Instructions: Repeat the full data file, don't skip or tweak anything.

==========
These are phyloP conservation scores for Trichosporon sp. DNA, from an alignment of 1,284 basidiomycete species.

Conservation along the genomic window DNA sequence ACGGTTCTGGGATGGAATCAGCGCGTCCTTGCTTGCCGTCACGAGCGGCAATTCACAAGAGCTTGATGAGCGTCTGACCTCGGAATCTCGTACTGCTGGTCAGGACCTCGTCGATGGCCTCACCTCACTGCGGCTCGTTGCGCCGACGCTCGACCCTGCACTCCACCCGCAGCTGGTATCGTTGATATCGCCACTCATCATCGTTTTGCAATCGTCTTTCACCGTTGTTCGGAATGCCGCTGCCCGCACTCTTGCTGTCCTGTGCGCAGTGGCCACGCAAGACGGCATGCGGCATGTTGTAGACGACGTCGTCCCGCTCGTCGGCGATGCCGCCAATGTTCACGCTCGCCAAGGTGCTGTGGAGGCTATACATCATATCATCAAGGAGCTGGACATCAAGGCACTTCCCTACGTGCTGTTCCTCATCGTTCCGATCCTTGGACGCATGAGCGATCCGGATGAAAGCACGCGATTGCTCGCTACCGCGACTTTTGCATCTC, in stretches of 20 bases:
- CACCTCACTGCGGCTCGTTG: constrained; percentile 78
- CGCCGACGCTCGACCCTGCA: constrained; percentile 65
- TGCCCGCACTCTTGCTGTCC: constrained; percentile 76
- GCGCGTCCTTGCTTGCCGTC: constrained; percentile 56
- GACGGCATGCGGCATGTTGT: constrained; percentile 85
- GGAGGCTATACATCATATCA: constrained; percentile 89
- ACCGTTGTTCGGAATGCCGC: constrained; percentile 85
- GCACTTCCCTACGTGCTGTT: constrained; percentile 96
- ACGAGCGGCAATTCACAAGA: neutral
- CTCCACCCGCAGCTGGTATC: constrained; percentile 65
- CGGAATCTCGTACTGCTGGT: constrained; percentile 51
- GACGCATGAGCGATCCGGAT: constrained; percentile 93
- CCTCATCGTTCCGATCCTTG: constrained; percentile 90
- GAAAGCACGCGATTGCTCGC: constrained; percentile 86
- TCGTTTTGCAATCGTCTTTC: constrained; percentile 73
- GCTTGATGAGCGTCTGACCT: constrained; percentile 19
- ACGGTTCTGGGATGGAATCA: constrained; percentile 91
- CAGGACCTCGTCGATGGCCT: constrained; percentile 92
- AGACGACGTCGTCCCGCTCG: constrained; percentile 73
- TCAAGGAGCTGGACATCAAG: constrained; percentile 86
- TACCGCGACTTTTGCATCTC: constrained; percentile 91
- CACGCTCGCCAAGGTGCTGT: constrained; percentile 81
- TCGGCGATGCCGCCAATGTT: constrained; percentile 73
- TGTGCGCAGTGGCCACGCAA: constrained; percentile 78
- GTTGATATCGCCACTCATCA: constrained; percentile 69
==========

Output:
These are phyloP conservation scores for Trichosporon sp. DNA, from an alignment of 1,284 basidiomycete species.

Conservation along the genomic window DNA sequence ACGGTTCTGGGATGGAATCAGCGCGTCCTTGCTTGCCGTCACGAGCGGCAATTCACAAGAGCTTGATGAGCGTCTGACCTCGGAATCTCGTACTGCTGGTCAGGACCTCGTCGATGGCCTCACCTCACTGCGGCTCGTTGCGCCGACGCTCGACCCTGCACTCCACCCGCAGCTGGTATCGTTGATATCGCCACTCATCATCGTTTTGCAATCGTCTTTCACCGTTGTTCGGAATGCCGCTGCCCGCACTCTTGCTGTCCTGTGCGCAGTGGCCACGCAAGACGGCATGCGGCATGTTGTAGACGACGTCGTCCCGCTCGTCGGCGATGCCGCCAATGTTCACGCTCGCCAAGGTGCTGTGGAGGCTATACATCATATCATCAAGGAGCTGGACATCAAGGCACTTCCCTACGTGCTGTTCCTCATCGTTCCGATCCTTGGACGCATGAGCGATCCGGATGAAAGCACGCGATTGCTCGCTACCGCGACTTTTGCATCTC, in stretches of 20 bases:
- CACCTCACTGCGGCTCGTTG: constrained; percentile 78
- CGCCGACGCTCGACCCTGCA: constrained; percentile 65
- TGCCCGCACTCTTGCTGTCC: constrained; percentile 76
- GCGCGTCCTTGCTTGCCGTC: constrained; percentile 56
- GACGGCATGCGGCATGTTGT: constrained; percentile 85
- GGAGGCTATACATCATATCA: constrained; percentile 89
- ACCGTTGTTCGGAATGCCGC: constrained; percentile 85
- GCACTTCCCTACGTGCTGTT: constrained; percentile 96
- ACGAGCGGCAATTCACAAGA: neutral
- CTCCACCCGCAGCTGGTATC: constrained; percentile 65
- CGGAATCTCGTACTGCTGGT: constrained; percentile 51
- GACGCATGAGCGATCCGGAT: constrained; percentile 93
- CCTCATCGTTCCGATCCTTG: constrained; percentile 90
- GAAAGCACGCGATTGCTCGC: constrained; percentile 86
- TCGTTTTGCAATCGTCTTTC: constrained; percentile 73
- GCTTGATGAGCGTCTGACCT: constrained; percentile 19
- ACGGTTCTGGGATGGAATCA: constrained; percentile 91
- CAGGACCTCGTCGATGGCCT: constrained; percentile 92
- AGACGACGTCGTCCCGCTCG: constrained; percentile 73
- TCAAGGAGCTGGACATCAAG: constrained; percentile 86
- TACCGCGACTTTTGCATCTC: constrained; percentile 91
- CACGCTCGCCAAGGTGCTGT: constrained; percentile 81
- TCGGCGATGCCGCCAATGTT: constrained; percentile 73
- TGTGCGCAGTGGCCACGCAA: constrained; percentile 78
- GTTGATATCGCCACTCATCA: constrained; percentile 69